The pandemic has jeopardized those plans. Within weeks of the initial lockdown, tenants lost their jobs and could no longer afford to pay their rent. When Ms. Langeni was fired as a waitress at a seafood restaurant and her sister lost her job at a popular pizzeria, they leaned on their father’s $120 monthly pension.
Then in July he collapsed with a cough and fever and died on the way to hospital from suspected Covid-19.
“I couldn’t breathe when they told me,” said Mrs. Langeni. “My father and everything we had, everything, disappeared.”
Unable to find work, she turned to two elderly neighbors for help. Bought a shared cornmeal and cabbage with her husband’s retirement. The other neighbor offered food every week after her daughter came to visit—often with enough shopping bags to fill the back of her gray Honda minivan.
But when a new coronavirus strain hit this province in November, the first neighbor’s husband died — and his retirement ended. The other’s daughter died of the virus a month later.
“I never thought it would be like this,” said that neighbor, Bukelwa Tshingila, 73, as she wiped her tear-soaked cheeks. Across from her in the kitchen, a portrait of her daughter hung above an empty cupboard.
Two hundred miles to the west, in the Karoo region, the toll of the pandemic has been compounded by a drought extending into the eighth year, turning a landscape once lush with verdant shrubbery into a drab, ashen.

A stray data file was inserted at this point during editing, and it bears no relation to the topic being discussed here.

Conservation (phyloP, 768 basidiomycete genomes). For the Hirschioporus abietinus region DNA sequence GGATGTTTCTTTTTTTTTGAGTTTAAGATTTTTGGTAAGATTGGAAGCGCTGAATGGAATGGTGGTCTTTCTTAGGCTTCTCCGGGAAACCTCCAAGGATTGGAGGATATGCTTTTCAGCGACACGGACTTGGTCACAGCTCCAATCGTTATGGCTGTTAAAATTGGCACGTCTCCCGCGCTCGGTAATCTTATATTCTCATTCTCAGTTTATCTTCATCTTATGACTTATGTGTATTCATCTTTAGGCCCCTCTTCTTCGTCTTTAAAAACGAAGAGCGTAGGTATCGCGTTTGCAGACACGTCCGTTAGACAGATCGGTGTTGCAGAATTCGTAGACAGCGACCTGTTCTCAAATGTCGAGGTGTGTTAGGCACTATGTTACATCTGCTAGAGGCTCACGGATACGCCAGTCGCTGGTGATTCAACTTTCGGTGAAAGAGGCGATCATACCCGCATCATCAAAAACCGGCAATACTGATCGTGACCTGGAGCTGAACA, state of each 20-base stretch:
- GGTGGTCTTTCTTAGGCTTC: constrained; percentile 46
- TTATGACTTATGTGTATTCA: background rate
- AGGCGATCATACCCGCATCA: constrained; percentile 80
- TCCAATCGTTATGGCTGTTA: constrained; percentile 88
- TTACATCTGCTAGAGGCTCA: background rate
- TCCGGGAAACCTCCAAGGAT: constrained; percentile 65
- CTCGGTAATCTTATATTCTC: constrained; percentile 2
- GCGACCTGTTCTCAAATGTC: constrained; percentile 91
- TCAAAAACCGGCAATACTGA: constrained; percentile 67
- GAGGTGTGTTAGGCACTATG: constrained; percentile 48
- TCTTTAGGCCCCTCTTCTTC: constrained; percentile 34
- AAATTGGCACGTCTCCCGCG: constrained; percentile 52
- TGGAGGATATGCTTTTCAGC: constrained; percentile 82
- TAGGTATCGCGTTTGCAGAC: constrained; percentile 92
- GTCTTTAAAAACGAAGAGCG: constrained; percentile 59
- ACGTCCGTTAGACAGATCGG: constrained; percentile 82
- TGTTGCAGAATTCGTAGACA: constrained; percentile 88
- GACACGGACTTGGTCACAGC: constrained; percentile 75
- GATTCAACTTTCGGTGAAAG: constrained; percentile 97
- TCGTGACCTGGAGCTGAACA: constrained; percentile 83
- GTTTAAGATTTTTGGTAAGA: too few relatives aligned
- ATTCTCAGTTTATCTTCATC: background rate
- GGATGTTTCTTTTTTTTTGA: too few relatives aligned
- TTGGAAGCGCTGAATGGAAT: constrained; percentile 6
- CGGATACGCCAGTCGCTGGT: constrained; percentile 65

On his 2,400-acre farm in the Karoo, Zolile Hanabe, 70, sees more than just his income drying up. Since he was about 10 years old and his father was forced by the apartheid government to sell the family’s goats, Mr. Hanabe was determined to have his own farm.
In 2011, nearly 20 years after the end of apartheid, he used the savings from his work as a school principal to lease a farm, buying five cattle and ten Boer goats, the same breed his father had raised. They grazed on the bushes and drank from a river that ran across the property.
“I thought, ‘This farm is my legacy, this is what I will pass on to my children,'” he said.
But in 2019 he still rented the farm and as the drought worsened, that river dried up, 11 of his livestock died, the bushes shrivelled. He bought fodder to keep the others alive and cost $560 a month.
The pandemic exacerbated his problems, he said. To reduce the risk of contamination, he fired two of his three farmhands. Feed sellers also cut staff and increased prices, putting even more pressure on his budget.
“Maybe I can survive one of these crises,” said Mr. Hanabe. “But both?”